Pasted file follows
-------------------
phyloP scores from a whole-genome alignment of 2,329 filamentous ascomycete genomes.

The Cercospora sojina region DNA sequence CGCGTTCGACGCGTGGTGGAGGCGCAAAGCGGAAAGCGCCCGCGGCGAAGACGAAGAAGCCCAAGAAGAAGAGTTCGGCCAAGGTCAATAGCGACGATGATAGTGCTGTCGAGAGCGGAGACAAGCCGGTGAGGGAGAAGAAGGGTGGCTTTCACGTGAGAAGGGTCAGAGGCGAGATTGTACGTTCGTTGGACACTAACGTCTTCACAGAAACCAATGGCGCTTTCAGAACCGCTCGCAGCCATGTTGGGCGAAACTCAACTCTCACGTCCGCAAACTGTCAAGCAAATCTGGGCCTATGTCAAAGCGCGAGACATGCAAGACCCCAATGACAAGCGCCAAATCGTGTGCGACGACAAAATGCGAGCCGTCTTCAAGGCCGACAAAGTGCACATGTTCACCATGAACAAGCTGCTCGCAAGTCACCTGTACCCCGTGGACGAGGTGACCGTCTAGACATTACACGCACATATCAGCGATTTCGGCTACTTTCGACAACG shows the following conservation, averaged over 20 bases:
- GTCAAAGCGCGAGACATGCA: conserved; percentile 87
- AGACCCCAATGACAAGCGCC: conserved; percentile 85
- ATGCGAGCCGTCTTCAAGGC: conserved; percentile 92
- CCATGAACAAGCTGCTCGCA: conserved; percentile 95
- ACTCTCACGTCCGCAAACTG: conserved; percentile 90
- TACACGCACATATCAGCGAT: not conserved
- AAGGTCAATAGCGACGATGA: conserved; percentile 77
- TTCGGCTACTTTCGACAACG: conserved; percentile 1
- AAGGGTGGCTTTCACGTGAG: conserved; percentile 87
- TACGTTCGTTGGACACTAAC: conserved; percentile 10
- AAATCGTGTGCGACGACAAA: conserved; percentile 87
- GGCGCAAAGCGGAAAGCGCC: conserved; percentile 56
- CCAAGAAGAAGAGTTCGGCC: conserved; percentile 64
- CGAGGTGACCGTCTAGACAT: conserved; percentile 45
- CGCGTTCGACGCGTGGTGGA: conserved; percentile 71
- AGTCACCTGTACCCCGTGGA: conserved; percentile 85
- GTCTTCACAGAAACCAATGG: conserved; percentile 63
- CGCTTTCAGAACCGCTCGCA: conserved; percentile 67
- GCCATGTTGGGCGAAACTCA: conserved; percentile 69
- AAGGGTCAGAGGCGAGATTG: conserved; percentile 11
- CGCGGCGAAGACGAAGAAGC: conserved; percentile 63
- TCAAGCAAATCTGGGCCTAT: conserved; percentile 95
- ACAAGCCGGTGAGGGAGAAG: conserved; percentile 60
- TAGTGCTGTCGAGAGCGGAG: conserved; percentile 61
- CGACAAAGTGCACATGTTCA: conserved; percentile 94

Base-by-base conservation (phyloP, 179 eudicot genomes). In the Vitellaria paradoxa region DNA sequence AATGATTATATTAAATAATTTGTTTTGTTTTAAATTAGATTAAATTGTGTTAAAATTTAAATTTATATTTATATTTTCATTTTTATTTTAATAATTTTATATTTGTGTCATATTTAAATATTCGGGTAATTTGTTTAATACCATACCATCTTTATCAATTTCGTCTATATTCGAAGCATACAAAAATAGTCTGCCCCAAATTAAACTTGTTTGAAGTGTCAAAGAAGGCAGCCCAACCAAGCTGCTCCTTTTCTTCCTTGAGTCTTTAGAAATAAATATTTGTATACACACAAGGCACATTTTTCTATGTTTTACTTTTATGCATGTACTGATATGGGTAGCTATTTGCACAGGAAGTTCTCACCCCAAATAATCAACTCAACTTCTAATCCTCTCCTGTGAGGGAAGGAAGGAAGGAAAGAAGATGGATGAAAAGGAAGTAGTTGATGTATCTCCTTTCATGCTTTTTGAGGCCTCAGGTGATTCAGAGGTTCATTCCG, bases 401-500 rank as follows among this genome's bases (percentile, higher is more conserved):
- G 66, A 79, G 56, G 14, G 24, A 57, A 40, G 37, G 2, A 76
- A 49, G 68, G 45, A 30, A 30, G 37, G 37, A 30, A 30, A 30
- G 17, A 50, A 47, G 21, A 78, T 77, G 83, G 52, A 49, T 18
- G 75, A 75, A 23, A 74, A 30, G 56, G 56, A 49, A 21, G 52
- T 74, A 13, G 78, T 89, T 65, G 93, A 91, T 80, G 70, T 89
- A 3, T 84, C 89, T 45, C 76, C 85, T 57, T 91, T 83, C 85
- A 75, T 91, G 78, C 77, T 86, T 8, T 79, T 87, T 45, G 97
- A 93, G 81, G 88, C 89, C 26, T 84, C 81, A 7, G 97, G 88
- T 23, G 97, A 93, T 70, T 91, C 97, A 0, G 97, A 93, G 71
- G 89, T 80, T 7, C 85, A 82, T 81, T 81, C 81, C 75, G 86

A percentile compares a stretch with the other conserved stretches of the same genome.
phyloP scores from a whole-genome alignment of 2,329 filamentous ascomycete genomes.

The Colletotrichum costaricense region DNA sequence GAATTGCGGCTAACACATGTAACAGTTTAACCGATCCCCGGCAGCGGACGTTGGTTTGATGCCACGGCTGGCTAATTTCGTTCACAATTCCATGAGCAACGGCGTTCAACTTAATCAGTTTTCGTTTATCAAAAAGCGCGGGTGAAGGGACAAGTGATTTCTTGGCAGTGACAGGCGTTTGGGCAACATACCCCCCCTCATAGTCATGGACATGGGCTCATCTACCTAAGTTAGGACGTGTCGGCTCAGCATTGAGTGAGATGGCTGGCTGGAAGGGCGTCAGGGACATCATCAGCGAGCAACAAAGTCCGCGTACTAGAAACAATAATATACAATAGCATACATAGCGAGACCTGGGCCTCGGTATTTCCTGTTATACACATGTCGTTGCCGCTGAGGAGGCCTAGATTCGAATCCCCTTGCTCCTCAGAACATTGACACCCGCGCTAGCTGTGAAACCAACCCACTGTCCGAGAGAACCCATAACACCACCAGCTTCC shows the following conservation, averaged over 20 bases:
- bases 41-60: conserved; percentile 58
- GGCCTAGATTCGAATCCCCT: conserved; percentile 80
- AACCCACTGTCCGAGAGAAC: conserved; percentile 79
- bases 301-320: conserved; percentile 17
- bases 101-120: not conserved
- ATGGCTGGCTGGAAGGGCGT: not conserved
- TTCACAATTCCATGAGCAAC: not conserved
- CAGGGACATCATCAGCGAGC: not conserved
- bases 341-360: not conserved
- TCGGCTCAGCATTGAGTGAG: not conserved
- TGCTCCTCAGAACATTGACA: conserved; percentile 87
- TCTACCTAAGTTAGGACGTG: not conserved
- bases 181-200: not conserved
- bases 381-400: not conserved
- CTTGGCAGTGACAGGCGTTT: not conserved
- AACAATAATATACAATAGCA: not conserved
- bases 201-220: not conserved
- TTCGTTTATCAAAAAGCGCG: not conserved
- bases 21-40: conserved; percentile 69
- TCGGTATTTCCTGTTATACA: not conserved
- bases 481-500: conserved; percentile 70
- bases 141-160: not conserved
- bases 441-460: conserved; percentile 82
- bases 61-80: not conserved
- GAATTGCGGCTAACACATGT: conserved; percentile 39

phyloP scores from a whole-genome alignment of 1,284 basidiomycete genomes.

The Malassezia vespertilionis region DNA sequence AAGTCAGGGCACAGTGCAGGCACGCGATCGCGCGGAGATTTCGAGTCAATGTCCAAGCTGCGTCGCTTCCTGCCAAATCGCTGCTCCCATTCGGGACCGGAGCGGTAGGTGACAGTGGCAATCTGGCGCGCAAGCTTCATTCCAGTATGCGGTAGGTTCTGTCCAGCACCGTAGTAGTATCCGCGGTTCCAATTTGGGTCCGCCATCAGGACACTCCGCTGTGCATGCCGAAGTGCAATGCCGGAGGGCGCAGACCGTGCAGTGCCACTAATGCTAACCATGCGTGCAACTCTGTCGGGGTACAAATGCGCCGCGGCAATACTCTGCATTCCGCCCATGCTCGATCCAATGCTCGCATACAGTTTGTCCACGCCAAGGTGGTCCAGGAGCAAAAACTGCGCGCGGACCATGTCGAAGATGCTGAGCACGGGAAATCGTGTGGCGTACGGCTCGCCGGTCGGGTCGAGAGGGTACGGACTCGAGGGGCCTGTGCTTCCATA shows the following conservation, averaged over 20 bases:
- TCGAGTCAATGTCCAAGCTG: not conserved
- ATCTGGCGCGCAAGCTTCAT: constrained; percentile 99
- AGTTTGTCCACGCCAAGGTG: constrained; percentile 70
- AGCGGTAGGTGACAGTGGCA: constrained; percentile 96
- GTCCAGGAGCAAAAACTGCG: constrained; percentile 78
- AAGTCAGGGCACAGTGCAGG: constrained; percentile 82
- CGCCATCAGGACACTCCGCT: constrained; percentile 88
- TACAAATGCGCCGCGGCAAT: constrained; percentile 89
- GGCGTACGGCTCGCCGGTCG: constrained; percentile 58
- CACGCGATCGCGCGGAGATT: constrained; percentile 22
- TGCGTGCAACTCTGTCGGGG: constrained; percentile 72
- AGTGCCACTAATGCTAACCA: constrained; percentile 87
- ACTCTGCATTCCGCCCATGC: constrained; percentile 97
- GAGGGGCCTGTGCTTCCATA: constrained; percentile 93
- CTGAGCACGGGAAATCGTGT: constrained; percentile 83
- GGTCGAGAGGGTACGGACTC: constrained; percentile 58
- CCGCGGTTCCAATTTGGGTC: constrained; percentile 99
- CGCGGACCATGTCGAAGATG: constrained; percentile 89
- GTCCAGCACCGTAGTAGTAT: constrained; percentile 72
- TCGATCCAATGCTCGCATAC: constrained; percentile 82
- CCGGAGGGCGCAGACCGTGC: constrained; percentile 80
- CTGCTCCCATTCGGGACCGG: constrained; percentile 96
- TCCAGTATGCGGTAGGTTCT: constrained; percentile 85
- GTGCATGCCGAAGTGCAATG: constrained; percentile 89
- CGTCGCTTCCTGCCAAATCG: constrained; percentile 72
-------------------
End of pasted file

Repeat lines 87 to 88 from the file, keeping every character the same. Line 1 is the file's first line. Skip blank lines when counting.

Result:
- GTCCAGCACCGTAGTAGTAT: constrained; percentile 72
- TCGATCCAATGCTCGCATAC: constrained; percentile 82